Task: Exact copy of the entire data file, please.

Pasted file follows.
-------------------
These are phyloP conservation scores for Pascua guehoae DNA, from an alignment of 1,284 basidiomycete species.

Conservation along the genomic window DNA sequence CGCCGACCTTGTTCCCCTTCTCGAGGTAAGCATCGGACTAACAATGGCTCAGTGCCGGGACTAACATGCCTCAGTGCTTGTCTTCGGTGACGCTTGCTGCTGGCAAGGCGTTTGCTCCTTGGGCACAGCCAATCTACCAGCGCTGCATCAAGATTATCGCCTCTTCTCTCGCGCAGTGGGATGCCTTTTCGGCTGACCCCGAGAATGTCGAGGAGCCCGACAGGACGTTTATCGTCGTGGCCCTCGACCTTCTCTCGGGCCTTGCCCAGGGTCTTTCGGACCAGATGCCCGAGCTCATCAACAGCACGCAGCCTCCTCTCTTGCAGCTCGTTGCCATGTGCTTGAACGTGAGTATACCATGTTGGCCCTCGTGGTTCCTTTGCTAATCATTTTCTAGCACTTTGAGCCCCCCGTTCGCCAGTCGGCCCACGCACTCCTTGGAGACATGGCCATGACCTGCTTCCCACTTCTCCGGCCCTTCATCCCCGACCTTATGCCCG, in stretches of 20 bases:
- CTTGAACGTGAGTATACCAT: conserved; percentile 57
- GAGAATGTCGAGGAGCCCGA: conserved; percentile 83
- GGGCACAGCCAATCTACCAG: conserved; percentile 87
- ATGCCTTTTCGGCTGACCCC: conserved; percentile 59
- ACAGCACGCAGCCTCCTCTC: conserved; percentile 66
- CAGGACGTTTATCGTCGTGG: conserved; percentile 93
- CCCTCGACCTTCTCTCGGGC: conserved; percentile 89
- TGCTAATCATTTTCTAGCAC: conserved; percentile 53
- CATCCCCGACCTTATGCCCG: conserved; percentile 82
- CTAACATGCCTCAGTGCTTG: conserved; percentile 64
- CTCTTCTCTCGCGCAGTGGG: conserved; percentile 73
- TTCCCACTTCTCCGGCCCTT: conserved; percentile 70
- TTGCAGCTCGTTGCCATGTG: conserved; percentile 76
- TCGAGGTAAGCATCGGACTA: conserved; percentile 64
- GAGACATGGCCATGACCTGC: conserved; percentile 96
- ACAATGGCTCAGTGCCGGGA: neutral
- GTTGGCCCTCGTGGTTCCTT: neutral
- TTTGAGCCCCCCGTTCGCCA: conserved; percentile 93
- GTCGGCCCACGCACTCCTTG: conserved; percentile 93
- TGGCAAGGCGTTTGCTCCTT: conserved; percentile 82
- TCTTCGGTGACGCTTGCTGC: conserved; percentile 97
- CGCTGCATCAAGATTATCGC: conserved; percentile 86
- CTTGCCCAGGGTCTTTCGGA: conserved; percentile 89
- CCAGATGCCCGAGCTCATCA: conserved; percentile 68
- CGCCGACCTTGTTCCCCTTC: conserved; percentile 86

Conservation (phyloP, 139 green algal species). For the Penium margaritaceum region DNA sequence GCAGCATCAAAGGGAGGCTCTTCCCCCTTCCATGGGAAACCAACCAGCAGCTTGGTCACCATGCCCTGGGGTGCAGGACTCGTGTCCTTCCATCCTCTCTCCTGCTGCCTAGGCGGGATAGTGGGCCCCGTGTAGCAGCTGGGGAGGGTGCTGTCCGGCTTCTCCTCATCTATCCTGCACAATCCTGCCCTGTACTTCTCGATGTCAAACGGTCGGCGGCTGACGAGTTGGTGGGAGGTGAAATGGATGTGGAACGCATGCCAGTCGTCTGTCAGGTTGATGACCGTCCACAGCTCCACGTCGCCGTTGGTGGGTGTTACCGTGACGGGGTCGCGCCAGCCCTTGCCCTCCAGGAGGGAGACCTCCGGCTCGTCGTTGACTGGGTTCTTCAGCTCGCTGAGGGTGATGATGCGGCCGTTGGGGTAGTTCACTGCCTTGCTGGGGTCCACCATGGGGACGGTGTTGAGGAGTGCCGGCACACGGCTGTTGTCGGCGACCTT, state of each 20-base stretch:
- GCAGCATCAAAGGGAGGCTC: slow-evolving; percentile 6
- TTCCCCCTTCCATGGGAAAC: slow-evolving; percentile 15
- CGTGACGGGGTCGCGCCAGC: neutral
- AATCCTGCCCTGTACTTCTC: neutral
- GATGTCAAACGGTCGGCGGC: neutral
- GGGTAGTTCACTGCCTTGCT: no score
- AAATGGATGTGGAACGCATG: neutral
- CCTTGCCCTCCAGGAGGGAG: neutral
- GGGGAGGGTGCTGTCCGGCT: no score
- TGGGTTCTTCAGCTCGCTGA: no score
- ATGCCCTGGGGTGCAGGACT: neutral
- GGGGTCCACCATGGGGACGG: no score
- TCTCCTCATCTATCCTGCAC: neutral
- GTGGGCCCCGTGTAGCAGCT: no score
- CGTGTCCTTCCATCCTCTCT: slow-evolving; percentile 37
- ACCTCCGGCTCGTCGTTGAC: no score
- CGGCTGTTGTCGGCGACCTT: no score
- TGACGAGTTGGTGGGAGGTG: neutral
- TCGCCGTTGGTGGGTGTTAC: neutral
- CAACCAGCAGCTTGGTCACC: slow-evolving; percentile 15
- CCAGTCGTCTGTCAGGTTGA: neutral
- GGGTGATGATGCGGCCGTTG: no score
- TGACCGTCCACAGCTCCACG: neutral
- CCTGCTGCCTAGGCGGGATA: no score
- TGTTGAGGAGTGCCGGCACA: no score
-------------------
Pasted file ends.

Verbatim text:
These are phyloP conservation scores for Pascua guehoae DNA, from an alignment of 1,284 basidiomycete species.

Conservation along the genomic window DNA sequence CGCCGACCTTGTTCCCCTTCTCGAGGTAAGCATCGGACTAACAATGGCTCAGTGCCGGGACTAACATGCCTCAGTGCTTGTCTTCGGTGACGCTTGCTGCTGGCAAGGCGTTTGCTCCTTGGGCACAGCCAATCTACCAGCGCTGCATCAAGATTATCGCCTCTTCTCTCGCGCAGTGGGATGCCTTTTCGGCTGACCCCGAGAATGTCGAGGAGCCCGACAGGACGTTTATCGTCGTGGCCCTCGACCTTCTCTCGGGCCTTGCCCAGGGTCTTTCGGACCAGATGCCCGAGCTCATCAACAGCACGCAGCCTCCTCTCTTGCAGCTCGTTGCCATGTGCTTGAACGTGAGTATACCATGTTGGCCCTCGTGGTTCCTTTGCTAATCATTTTCTAGCACTTTGAGCCCCCCGTTCGCCAGTCGGCCCACGCACTCCTTGGAGACATGGCCATGACCTGCTTCCCACTTCTCCGGCCCTTCATCCCCGACCTTATGCCCG, in stretches of 20 bases:
- CTTGAACGTGAGTATACCAT: conserved; percentile 57
- GAGAATGTCGAGGAGCCCGA: conserved; percentile 83
- GGGCACAGCCAATCTACCAG: conserved; percentile 87
- ATGCCTTTTCGGCTGACCCC: conserved; percentile 59
- ACAGCACGCAGCCTCCTCTC: conserved; percentile 66
- CAGGACGTTTATCGTCGTGG: conserved; percentile 93
- CCCTCGACCTTCTCTCGGGC: conserved; percentile 89
- TGCTAATCATTTTCTAGCAC: conserved; percentile 53
- CATCCCCGACCTTATGCCCG: conserved; percentile 82
- CTAACATGCCTCAGTGCTTG: conserved; percentile 64
- CTCTTCTCTCGCGCAGTGGG: conserved; percentile 73
- TTCCCACTTCTCCGGCCCTT: conserved; percentile 70
- TTGCAGCTCGTTGCCATGTG: conserved; percentile 76
- TCGAGGTAAGCATCGGACTA: conserved; percentile 64
- GAGACATGGCCATGACCTGC: conserved; percentile 96
- ACAATGGCTCAGTGCCGGGA: neutral
- GTTGGCCCTCGTGGTTCCTT: neutral
- TTTGAGCCCCCCGTTCGCCA: conserved; percentile 93
- GTCGGCCCACGCACTCCTTG: conserved; percentile 93
- TGGCAAGGCGTTTGCTCCTT: conserved; percentile 82
- TCTTCGGTGACGCTTGCTGC: conserved; percentile 97
- CGCTGCATCAAGATTATCGC: conserved; percentile 86
- CTTGCCCAGGGTCTTTCGGA: conserved; percentile 89
- CCAGATGCCCGAGCTCATCA: conserved; percentile 68
- CGCCGACCTTGTTCCCCTTC: conserved; percentile 86

Conservation (phyloP, 139 green algal species). For the Penium margaritaceum region DNA sequence GCAGCATCAAAGGGAGGCTCTTCCCCCTTCCATGGGAAACCAACCAGCAGCTTGGTCACCATGCCCTGGGGTGCAGGACTCGTGTCCTTCCATCCTCTCTCCTGCTGCCTAGGCGGGATAGTGGGCCCCGTGTAGCAGCTGGGGAGGGTGCTGTCCGGCTTCTCCTCATCTATCCTGCACAATCCTGCCCTGTACTTCTCGATGTCAAACGGTCGGCGGCTGACGAGTTGGTGGGAGGTGAAATGGATGTGGAACGCATGCCAGTCGTCTGTCAGGTTGATGACCGTCCACAGCTCCACGTCGCCGTTGGTGGGTGTTACCGTGACGGGGTCGCGCCAGCCCTTGCCCTCCAGGAGGGAGACCTCCGGCTCGTCGTTGACTGGGTTCTTCAGCTCGCTGAGGGTGATGATGCGGCCGTTGGGGTAGTTCACTGCCTTGCTGGGGTCCACCATGGGGACGGTGTTGAGGAGTGCCGGCACACGGCTGTTGTCGGCGACCTT, state of each 20-base stretch:
- GCAGCATCAAAGGGAGGCTC: slow-evolving; percentile 6
- TTCCCCCTTCCATGGGAAAC: slow-evolving; percentile 15
- CGTGACGGGGTCGCGCCAGC: neutral
- AATCCTGCCCTGTACTTCTC: neutral
- GATGTCAAACGGTCGGCGGC: neutral
- GGGTAGTTCACTGCCTTGCT: no score
- AAATGGATGTGGAACGCATG: neutral
- CCTTGCCCTCCAGGAGGGAG: neutral
- GGGGAGGGTGCTGTCCGGCT: no score
- TGGGTTCTTCAGCTCGCTGA: no score
- ATGCCCTGGGGTGCAGGACT: neutral
- GGGGTCCACCATGGGGACGG: no score
- TCTCCTCATCTATCCTGCAC: neutral
- GTGGGCCCCGTGTAGCAGCT: no score
- CGTGTCCTTCCATCCTCTCT: slow-evolving; percentile 37
- ACCTCCGGCTCGTCGTTGAC: no score
- CGGCTGTTGTCGGCGACCTT: no score
- TGACGAGTTGGTGGGAGGTG: neutral
- TCGCCGTTGGTGGGTGTTAC: neutral
- CAACCAGCAGCTTGGTCACC: slow-evolving; percentile 15
- CCAGTCGTCTGTCAGGTTGA: neutral
- GGGTGATGATGCGGCCGTTG: no score
- TGACCGTCCACAGCTCCACG: neutral
- CCTGCTGCCTAGGCGGGATA: no score
- TGTTGAGGAGTGCCGGCACA: no score